School facing budget crisis


Staff writer

The Federal Way school district looks like it’s on the rack.

From the federal level, through what is commonly known as the “No Child Left Behind” legislation, the district is under pressure such as it has never felt before to make certain that children and schools pass extensive new objective criteria.

But meanwhile, from the state level, because of revenue shortfalls, funding is being cut to the tune of about $5 million in 2003-04.

It is the most difficult financial situation Federal Way Public Schools has faced in superintendent Tom Murphy’s 15-year career as a local administrator, he said in a meeting Monday.

“This is going to cause us to make painful decisions,” Murphy said, referring to the fact that 85 percent of Federal Way’s budget goes toward personnel –– 75 percent toward teachers or classroom support.

The bottom line is that in the likely event that the governor’s budget is passed as is, Federal Way schools will need to make $5 million in cuts, and the bulk of those cuts can only come out of staff.

Murphy and senior administrators, however, weren’t willing to concede that education in Federal Way will be hurt.

“Our commitment to making all kids successful is not going to change,” Murphy said. He pointed to local successes such as improved fourth-grade WASL scores despite increased local poverty rates as indicators that some things are going well in Federal Way schools.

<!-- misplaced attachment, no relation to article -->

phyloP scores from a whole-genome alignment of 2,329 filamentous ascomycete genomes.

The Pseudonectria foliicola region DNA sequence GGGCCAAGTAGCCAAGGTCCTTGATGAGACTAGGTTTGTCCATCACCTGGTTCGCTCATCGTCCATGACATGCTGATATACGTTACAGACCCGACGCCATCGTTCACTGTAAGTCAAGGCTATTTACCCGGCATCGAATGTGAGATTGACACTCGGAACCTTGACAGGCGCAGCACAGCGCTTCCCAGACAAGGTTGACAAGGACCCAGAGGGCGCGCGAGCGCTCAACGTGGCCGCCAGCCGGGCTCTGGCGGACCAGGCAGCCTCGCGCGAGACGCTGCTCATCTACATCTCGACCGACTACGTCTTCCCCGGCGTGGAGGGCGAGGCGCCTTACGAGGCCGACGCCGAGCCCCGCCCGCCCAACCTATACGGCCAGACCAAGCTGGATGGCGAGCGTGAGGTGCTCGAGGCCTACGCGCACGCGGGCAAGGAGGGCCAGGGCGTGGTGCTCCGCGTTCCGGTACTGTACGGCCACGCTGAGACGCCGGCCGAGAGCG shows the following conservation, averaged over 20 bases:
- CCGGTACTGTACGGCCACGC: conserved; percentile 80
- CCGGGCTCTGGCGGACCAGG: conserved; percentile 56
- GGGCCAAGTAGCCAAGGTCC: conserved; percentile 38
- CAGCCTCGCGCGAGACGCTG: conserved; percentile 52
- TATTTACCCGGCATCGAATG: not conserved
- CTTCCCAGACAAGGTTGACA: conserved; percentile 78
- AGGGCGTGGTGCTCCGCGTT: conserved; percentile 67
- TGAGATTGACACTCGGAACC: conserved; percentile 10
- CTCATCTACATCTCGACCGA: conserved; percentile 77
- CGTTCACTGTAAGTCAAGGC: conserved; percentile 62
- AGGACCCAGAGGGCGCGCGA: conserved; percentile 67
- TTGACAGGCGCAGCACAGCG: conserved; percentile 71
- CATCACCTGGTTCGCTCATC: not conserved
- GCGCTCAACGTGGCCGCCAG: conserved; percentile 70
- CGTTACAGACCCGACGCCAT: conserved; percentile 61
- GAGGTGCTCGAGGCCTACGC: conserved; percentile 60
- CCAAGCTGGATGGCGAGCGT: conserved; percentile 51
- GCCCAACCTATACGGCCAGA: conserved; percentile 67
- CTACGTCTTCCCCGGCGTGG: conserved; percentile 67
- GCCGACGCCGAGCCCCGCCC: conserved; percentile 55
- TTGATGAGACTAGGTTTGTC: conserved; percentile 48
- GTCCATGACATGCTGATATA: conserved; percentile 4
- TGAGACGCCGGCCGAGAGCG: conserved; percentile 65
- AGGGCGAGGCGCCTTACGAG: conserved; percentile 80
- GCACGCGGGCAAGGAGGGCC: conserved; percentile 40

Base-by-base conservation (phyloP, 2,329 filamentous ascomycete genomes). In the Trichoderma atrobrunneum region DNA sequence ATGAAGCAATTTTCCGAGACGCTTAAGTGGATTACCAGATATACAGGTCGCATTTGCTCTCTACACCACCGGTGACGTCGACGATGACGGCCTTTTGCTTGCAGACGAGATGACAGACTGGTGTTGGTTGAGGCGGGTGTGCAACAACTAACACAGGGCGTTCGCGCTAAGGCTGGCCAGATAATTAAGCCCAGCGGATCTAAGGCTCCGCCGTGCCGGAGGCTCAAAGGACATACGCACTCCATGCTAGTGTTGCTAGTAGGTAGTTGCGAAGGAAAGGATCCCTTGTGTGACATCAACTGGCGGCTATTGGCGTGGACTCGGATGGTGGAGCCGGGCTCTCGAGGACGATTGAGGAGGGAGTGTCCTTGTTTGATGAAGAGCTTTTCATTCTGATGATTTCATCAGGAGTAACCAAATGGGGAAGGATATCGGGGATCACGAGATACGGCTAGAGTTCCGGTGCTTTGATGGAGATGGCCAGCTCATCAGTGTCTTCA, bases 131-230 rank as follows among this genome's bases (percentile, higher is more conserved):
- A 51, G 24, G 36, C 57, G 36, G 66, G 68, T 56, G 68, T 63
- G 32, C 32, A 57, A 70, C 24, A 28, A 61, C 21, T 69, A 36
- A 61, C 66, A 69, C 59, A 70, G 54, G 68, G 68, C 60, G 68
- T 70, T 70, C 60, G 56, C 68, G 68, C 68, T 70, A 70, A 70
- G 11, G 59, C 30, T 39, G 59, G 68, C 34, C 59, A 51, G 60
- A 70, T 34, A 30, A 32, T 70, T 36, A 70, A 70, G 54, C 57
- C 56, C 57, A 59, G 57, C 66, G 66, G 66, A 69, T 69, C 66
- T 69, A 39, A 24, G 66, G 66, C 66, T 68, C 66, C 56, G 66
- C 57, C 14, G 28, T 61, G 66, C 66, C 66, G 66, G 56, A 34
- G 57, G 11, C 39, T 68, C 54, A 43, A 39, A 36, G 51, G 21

“We can believe that people will work harder, but the job will be more difficult,” he said. And although Murphy hasn’t spelled out the specifics, some teachers will almost certainly be laid off.

The district employs some 1,200 teachers who on average are paid $48,000 per year, plus benefits which are estimated to make an average teacher’s annual pay $57,500. So if one were trying to save $5 million, firing about 89 teachers should do the trick. This, however, would make it that much more difficult to meet the goal of passing increasingly rigorous state and federal academic standards, which students who are in seventh grade today will need to meet if they want to hang a high school diploma on their walls.

In 2006, 10th-graders will need to pass the WASL in order to graduate, an academic hurdle that as of today as few as 35 percent are entirely clearing. Further, the federal government has mandated that in 12 years, schools will need to pass even more rigorous standards or else be considered a failing school.

Murphy said that he doesn’t know whether Federal Way would be able to meet those standards.

What makes this situation even harder is that there is no light at the end of the tunnel, no reason to believe that the economy will bounce back soon enough to make up for the budget shortfall, Murphy said. State legislators need to make education funding not subject to the rise and fall of the economy, he said.

The superintendent hasn’t finalized his budget proposal for the district, but he will by April 22 when he presents it to the School Board.

Staff writer Kenny Ching: 925-5565

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